The Myth of Zero-Emission Cars

Anyone who thinks at all knows that the new plug-in hybrid and electric cars are not zero-emission vehicles. (Solar cars are, however.) The July 2010 issue of Scientific American has a nice short article on this called The Dirty Truth about Plug-In Hybrids. (Note: link does not include entire article.) What the article shows is that just how green a vehicle is depends upon where it is. For example, in California where 99% of our electricity comes from natural gas, plug-in hybrids and all-electric vehicles emit far less carbon and save huge amounts of gasoline compared to ordinary hybrids. On the other hand, in Illinois, where roughly three-quarters of the electricity comes from coal, these vehicles produce way more carbon, even though they still save about as much gasoline as they do in California. On the third hand, in New York, where two-thirds of their electricity comes from oil, these vehicles produce a bit more carbon, but save only a little gasoline: about 10%.

This is all very interesting, but it doesn’t provide the reader with a lot of context. (And to be honest, I think I just provided you with all you need to know from the article in a much more understandable way. But we must remember that only the best writers get to work at Frankly Curious!) The electricity that these cars require has to come from somewhere and that somewhere is a power plant near by. This power plant is necessarily going to (1) be more efficient at turning raw materials into energy and (2) less polluting—especially in areas where we care about pollution, like downtown Los Angeles. Even in those few places where plug-in hybrid and electric cars produce more carbon than regular hybrids, they only produce slightly more and they produce quite a lot less than old-fashioned gasoline engines. What’s more, if every car in the US was a plug-in hybrid or electric car, the net result would be a huge reduction in carbon emissions (not to mention emissions that affect local air quality).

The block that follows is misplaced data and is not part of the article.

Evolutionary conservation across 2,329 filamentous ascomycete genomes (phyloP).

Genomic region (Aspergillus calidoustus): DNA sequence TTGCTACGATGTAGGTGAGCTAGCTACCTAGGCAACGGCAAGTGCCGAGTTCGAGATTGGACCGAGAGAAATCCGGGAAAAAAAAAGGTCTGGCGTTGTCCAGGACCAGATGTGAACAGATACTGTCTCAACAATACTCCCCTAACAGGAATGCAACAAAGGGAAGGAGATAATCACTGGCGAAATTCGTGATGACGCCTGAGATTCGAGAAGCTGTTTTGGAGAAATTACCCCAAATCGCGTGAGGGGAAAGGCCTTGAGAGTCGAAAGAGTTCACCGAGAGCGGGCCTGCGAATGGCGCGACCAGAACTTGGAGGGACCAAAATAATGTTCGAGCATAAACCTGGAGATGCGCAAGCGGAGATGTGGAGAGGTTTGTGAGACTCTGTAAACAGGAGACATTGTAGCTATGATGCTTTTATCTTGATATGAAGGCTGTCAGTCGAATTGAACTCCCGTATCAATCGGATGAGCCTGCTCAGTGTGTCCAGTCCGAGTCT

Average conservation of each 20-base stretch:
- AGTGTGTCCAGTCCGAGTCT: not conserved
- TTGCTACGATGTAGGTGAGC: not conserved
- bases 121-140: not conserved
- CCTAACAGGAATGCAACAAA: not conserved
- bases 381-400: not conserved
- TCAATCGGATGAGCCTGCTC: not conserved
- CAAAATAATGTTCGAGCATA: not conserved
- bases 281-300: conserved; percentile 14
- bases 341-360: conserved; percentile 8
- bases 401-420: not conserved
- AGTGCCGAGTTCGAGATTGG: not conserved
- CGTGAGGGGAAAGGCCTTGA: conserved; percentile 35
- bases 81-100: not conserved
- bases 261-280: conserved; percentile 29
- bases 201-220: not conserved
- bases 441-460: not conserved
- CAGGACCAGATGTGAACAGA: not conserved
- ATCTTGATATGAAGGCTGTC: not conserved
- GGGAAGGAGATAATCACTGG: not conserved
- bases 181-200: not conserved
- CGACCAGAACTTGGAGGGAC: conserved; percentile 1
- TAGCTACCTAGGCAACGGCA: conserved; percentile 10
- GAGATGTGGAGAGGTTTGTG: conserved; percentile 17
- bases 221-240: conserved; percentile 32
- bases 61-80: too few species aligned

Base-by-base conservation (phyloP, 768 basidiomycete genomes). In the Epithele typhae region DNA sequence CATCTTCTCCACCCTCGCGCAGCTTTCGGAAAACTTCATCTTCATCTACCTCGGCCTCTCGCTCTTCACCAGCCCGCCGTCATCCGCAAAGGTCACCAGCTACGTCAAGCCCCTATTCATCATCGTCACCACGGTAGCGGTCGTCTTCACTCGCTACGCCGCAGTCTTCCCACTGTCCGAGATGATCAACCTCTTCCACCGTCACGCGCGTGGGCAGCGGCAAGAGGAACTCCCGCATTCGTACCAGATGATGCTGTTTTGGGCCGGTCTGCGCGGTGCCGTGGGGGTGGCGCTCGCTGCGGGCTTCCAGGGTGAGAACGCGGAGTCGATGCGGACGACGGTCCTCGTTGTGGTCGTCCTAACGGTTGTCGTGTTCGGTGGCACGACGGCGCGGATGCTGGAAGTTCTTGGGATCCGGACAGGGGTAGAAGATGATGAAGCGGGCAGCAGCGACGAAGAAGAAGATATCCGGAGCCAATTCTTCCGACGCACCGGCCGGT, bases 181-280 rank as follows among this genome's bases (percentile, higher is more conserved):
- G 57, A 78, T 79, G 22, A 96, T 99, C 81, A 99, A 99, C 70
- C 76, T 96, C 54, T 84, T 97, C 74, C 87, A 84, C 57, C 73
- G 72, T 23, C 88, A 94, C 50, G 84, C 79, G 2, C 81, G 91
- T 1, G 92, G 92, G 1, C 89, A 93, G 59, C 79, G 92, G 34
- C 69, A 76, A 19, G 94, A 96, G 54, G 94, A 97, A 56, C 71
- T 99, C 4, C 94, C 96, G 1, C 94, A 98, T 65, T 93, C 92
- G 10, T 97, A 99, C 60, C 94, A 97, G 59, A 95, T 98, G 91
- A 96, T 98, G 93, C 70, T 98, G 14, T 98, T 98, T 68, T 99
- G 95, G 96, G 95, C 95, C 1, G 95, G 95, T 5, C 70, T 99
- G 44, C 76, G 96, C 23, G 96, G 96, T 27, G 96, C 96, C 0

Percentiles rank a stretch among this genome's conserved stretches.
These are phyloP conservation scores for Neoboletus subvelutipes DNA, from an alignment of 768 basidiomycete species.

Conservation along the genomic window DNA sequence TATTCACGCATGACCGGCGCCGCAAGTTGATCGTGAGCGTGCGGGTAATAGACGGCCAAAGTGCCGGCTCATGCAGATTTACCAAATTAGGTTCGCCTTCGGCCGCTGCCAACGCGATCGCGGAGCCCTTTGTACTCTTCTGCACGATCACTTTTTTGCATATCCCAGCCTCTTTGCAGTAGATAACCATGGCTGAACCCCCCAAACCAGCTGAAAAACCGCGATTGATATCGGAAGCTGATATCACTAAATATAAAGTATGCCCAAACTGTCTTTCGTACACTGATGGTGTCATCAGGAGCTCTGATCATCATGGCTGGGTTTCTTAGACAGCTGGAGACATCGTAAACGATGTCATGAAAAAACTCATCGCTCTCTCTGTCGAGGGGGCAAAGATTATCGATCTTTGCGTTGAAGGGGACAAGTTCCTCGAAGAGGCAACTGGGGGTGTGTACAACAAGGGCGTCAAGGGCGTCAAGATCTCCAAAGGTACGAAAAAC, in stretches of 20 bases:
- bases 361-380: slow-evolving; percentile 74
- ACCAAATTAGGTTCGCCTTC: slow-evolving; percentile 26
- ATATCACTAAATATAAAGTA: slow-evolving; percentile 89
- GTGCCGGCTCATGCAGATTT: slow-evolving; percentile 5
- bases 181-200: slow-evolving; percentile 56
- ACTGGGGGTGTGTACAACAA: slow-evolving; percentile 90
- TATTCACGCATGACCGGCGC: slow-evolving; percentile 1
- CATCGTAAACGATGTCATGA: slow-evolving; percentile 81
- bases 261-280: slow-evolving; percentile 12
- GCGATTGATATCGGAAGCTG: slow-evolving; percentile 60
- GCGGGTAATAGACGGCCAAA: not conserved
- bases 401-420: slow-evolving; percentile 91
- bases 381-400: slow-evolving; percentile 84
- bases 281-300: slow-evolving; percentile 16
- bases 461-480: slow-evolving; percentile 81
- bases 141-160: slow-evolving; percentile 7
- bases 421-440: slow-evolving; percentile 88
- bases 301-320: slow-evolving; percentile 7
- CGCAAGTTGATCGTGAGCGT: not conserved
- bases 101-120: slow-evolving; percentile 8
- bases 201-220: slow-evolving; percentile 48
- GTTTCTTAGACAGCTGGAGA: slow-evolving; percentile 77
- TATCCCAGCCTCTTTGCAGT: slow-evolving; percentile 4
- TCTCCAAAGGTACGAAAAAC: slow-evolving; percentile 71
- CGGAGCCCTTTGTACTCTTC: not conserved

We are not going to cure our global warming problem on the backs of cars, anyway. As a result, the bigger issue to me is gasoline. Regardless of where you live in the US, these vehicles greatly reduce oil consumption. Most of our electricity comes from natural gas and coal. We produce 84% of our own natural gas and 100% of our own coal (that link’s a PDF). What all these new car technologies mean is that we are less dependent on oil and that is a good thing, because we don’t have a lot of oil. So this makes us more self-sufficient. And that’s a good thing.

Getting off coal (which creates 52% of our electricity) is going to be harder. But we can do that too.

This entry was posted in Politics by Frank Moraes. Bookmark the permalink.

About Frank Moraes

Frank Moraes is a freelance writer and editor online and in print. He is educated as a scientist with a PhD in Atmospheric Physics. He has worked in climate science, remote sensing, throughout the computer industry, and as a college physics instructor. Find out more at About Frank Moraes.

Leave a Reply

Your email address will not be published. Required fields are marked *